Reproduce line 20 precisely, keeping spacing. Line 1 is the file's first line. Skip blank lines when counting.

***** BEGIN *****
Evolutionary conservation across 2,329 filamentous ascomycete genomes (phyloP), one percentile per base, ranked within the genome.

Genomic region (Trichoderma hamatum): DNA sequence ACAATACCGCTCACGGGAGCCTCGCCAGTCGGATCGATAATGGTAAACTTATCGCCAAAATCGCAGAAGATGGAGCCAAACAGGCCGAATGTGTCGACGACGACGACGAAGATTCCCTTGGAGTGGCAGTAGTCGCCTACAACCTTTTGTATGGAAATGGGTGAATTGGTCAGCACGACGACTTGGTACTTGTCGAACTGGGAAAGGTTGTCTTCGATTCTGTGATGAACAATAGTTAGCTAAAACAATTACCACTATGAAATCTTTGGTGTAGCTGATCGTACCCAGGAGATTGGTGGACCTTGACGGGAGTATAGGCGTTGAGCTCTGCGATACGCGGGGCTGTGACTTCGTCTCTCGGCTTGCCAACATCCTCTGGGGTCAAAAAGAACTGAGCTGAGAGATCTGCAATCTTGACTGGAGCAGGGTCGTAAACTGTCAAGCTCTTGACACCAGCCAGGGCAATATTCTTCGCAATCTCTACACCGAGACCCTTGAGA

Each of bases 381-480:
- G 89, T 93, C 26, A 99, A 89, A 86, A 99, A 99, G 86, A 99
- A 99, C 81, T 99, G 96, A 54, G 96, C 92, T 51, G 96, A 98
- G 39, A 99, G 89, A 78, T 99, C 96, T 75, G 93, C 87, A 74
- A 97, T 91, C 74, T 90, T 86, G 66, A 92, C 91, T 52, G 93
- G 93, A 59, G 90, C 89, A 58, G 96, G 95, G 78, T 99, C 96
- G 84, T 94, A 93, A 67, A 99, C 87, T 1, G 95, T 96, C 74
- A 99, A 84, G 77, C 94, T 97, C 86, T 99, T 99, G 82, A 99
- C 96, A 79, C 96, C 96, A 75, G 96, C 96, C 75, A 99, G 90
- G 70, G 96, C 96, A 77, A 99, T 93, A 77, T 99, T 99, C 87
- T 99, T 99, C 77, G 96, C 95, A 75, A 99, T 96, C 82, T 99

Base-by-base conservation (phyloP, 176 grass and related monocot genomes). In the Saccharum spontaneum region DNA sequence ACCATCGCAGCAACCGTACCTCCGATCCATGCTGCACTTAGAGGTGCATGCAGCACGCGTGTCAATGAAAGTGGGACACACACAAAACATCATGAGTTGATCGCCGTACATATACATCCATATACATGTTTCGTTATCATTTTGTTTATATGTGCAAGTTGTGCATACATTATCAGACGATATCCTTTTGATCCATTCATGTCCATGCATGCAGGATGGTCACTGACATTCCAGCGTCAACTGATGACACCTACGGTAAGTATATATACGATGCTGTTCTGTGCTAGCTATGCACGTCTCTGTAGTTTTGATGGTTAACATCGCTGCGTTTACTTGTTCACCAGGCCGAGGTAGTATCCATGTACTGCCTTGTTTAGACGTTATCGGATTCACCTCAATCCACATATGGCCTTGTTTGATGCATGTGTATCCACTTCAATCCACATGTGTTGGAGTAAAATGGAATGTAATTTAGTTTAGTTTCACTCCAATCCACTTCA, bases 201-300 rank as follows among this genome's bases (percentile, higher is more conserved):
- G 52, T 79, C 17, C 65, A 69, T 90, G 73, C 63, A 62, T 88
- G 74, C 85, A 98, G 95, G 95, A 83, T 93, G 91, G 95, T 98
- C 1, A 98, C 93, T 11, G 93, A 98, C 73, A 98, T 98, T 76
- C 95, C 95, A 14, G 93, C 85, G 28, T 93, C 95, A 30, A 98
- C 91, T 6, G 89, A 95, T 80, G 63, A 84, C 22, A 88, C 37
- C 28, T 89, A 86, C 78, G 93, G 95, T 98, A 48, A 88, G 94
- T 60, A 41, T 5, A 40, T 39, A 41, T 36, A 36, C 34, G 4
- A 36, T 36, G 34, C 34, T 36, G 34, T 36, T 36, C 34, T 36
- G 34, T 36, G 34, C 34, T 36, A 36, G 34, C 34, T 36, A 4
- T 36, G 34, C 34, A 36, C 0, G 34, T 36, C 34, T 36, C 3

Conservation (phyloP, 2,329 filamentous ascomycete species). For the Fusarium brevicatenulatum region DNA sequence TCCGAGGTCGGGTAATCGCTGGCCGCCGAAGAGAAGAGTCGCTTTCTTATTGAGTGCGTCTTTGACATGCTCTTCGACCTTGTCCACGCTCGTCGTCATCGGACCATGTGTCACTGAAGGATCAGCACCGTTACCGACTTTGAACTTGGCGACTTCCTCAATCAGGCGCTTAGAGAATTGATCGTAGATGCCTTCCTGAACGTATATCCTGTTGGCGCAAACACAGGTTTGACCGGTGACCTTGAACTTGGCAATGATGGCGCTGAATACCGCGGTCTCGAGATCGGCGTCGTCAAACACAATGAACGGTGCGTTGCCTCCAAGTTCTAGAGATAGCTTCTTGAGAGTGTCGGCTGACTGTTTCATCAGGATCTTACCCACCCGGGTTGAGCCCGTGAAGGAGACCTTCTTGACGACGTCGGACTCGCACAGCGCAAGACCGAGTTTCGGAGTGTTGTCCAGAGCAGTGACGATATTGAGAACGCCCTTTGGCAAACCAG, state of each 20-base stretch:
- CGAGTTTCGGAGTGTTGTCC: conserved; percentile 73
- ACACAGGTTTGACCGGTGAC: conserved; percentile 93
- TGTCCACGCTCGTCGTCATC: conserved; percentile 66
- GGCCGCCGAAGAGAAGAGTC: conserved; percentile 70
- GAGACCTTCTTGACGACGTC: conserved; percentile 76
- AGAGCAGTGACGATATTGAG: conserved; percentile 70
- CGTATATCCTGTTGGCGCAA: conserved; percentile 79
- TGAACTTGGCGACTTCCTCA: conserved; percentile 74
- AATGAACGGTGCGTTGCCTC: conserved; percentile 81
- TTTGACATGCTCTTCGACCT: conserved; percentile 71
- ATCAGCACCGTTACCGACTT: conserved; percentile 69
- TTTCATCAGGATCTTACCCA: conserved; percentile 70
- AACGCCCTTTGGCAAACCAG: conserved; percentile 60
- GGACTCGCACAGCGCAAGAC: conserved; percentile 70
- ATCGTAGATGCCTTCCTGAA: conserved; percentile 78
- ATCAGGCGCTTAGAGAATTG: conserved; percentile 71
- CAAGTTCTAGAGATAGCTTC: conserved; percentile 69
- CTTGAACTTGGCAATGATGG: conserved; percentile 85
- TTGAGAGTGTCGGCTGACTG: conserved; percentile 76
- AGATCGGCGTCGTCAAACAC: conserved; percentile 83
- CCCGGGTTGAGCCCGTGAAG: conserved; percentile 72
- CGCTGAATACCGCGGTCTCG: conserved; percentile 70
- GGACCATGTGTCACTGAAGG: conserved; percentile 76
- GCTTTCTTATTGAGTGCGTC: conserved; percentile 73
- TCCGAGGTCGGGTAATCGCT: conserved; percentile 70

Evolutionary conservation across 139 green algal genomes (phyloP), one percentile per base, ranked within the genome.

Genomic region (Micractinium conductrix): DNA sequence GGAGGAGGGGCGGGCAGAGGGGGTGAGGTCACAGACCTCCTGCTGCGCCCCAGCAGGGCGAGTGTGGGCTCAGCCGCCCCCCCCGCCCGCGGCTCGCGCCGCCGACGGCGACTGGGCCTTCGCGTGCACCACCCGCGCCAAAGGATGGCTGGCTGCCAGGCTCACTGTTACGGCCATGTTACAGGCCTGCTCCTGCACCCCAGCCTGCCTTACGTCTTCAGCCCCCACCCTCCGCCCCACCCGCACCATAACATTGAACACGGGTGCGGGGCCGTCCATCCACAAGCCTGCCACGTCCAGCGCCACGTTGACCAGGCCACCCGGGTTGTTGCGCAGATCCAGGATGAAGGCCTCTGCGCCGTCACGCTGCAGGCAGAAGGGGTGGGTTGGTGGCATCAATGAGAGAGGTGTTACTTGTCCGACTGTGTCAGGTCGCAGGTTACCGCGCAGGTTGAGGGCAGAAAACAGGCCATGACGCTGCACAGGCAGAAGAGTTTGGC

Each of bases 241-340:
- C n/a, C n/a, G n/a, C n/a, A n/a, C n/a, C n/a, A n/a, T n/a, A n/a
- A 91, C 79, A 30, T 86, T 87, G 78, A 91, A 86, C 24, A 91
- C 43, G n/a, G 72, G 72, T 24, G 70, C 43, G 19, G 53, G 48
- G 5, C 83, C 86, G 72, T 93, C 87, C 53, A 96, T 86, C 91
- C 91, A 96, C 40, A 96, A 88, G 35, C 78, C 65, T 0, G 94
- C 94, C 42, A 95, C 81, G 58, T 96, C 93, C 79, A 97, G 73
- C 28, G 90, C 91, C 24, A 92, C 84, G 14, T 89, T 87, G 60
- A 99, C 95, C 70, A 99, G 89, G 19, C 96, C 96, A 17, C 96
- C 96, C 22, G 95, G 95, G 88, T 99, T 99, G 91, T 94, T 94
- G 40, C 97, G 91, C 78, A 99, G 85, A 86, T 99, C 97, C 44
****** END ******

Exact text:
- C 28, T 89, A 86, C 78, G 93, G 95, T 98, A 48, A 88, G 94